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This chapter is from the book

Ternary Operator

The ternary operator is very similar to an if/else statement, but has more concise syntax. The syntax looks likes this: a ? b : c. In English, the ternary operator reads something like, “If a is true, then do b. Otherwise, do c.”

Let’s rewrite the town population check that used if/else using the ternary operator instead.

Listing 3.3 Using the ternary operator

...
if population < 10000 {
    message = "\(population) is a small town!"
} else {
    message = "\(population) is pretty big!"
}

message = population < 10000 ? "\(population) is a small town!" :
                     "\(population) is pretty big!"
...

The ternary operator can be a source of controversy: some programmers love it; some programmers loathe it. We come down somewhere in the middle. This particular usage is not very elegant. Your assignment to message requires more than a simple a ? b : c. The ternary operator is great for concise statements, but if your statement starts wrapping to the next line, we think you should use if/else instead.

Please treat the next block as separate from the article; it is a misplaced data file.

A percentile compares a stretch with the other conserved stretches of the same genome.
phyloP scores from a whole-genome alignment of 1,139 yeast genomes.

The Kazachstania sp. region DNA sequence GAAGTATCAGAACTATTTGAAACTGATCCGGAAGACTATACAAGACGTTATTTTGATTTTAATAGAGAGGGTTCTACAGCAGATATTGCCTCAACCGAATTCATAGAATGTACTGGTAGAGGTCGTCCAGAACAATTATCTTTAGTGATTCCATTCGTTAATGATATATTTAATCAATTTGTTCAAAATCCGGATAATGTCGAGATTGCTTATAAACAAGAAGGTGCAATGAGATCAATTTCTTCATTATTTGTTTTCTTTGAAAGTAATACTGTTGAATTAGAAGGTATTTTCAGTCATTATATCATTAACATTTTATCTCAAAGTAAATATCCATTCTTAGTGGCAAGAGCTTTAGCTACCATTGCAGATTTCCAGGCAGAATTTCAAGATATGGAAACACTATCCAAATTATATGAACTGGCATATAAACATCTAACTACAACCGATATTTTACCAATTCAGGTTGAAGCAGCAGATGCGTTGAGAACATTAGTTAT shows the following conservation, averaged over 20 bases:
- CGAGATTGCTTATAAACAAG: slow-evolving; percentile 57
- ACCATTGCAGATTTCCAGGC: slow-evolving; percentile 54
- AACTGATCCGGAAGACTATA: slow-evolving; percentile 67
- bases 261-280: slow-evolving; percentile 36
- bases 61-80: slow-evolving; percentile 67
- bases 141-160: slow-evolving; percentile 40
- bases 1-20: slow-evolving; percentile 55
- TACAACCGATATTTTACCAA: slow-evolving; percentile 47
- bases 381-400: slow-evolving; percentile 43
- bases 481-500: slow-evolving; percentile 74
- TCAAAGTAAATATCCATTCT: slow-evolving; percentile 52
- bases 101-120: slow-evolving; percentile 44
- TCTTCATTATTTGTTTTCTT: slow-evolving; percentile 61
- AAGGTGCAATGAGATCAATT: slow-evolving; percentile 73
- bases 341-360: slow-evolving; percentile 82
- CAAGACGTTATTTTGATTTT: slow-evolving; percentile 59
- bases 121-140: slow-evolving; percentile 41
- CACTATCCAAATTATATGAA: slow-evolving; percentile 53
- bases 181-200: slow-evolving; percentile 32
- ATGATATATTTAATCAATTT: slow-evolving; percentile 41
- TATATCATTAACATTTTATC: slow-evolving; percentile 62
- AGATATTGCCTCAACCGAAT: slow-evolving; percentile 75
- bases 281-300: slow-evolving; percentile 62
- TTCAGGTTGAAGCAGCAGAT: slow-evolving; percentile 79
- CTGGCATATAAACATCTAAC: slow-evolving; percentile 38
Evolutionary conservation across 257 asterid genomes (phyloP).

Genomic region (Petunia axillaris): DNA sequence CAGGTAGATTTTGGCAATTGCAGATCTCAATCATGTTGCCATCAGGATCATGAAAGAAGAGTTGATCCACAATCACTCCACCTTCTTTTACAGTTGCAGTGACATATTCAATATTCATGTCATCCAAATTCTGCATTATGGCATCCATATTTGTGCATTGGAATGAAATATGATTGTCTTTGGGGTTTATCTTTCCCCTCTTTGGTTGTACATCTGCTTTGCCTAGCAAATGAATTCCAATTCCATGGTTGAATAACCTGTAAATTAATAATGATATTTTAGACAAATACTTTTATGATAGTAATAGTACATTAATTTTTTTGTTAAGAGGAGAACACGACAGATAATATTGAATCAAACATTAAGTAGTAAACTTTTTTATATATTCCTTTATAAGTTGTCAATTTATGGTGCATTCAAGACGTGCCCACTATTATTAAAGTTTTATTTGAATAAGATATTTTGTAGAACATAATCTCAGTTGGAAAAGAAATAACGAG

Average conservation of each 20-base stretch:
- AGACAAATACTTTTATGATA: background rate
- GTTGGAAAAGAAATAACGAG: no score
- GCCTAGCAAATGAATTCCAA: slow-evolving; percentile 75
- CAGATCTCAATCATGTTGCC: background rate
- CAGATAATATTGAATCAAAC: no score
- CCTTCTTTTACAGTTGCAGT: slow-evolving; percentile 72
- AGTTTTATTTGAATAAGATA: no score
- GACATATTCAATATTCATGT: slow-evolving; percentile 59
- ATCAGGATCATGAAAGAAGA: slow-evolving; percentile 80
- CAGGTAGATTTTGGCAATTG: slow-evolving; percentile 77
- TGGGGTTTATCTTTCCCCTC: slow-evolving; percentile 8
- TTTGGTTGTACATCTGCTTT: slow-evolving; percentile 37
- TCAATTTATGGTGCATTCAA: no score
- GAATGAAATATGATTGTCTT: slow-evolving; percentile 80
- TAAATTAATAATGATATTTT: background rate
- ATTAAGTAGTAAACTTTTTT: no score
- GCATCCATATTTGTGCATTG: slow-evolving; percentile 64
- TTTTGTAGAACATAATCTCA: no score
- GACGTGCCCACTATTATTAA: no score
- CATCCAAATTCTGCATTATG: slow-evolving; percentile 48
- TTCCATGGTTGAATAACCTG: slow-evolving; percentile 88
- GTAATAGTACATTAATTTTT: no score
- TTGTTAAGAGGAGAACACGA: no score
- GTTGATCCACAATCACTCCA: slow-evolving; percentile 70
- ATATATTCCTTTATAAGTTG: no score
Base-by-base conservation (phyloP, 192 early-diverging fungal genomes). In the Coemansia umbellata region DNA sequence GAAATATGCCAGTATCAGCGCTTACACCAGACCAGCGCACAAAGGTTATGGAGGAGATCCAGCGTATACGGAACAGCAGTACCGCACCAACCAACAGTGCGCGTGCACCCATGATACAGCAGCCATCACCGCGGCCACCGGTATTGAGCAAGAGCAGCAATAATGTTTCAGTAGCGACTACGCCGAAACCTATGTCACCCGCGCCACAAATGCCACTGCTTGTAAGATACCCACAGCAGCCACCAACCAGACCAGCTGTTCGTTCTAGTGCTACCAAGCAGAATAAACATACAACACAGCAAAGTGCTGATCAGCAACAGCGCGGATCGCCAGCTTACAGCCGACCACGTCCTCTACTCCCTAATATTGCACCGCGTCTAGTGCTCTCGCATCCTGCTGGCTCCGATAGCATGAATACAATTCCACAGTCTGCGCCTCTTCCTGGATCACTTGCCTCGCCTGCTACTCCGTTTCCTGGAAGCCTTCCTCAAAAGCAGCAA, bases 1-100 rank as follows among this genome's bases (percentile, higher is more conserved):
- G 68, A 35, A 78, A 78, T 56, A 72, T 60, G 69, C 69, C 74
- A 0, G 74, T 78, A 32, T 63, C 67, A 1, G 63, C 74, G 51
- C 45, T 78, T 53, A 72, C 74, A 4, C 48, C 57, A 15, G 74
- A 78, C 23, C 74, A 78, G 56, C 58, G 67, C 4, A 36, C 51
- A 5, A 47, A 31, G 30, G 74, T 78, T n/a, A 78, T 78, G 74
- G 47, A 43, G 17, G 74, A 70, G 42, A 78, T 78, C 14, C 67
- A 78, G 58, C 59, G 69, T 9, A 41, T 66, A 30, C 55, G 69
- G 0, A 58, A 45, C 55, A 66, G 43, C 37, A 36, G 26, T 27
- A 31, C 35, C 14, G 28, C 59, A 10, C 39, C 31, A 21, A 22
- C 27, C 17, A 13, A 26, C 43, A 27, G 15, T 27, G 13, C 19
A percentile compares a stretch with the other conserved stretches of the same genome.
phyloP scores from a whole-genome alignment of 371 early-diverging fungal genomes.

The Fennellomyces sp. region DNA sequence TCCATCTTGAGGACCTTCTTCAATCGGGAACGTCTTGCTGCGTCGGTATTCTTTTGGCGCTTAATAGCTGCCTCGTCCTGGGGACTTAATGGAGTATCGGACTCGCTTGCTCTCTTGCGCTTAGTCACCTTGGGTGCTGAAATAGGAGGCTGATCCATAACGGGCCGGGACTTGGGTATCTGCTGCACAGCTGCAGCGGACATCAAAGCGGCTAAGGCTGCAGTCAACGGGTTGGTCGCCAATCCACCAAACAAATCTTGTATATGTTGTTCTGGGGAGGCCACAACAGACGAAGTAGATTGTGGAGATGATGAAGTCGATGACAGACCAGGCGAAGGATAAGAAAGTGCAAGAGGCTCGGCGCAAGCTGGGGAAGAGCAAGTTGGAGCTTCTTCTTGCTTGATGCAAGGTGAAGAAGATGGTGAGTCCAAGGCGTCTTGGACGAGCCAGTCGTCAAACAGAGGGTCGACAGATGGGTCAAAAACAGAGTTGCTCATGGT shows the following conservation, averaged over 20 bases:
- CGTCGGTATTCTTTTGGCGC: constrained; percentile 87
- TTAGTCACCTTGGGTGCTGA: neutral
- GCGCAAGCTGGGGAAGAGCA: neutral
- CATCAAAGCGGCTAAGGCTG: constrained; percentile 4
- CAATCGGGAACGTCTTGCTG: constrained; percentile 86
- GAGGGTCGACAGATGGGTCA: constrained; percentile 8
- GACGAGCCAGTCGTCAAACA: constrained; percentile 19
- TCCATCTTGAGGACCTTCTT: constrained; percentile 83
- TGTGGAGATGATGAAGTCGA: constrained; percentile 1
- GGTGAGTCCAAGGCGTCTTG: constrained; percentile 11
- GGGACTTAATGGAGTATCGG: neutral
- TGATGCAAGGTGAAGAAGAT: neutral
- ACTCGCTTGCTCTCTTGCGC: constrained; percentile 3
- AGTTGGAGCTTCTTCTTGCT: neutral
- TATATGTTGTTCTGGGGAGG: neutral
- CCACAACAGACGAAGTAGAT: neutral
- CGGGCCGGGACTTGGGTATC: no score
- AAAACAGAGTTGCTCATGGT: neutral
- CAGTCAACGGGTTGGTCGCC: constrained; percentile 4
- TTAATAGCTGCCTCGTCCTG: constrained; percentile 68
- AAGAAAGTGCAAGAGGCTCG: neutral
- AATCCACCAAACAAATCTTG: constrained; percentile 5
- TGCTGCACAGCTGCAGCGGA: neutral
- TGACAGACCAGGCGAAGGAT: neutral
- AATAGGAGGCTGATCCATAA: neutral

Hit Command-Z to undo, removing the ternary operator and restoring your if/else statement.

Listing 3.4 Restoring if/else

...
message = population < 10000 ? "\(population) is a small town!" :
                     "\(population) is pretty big!"
if population < 10000 {
    message = "\(population) is a small town!"
} else {
    message = "\(population) is pretty big!"
}
...
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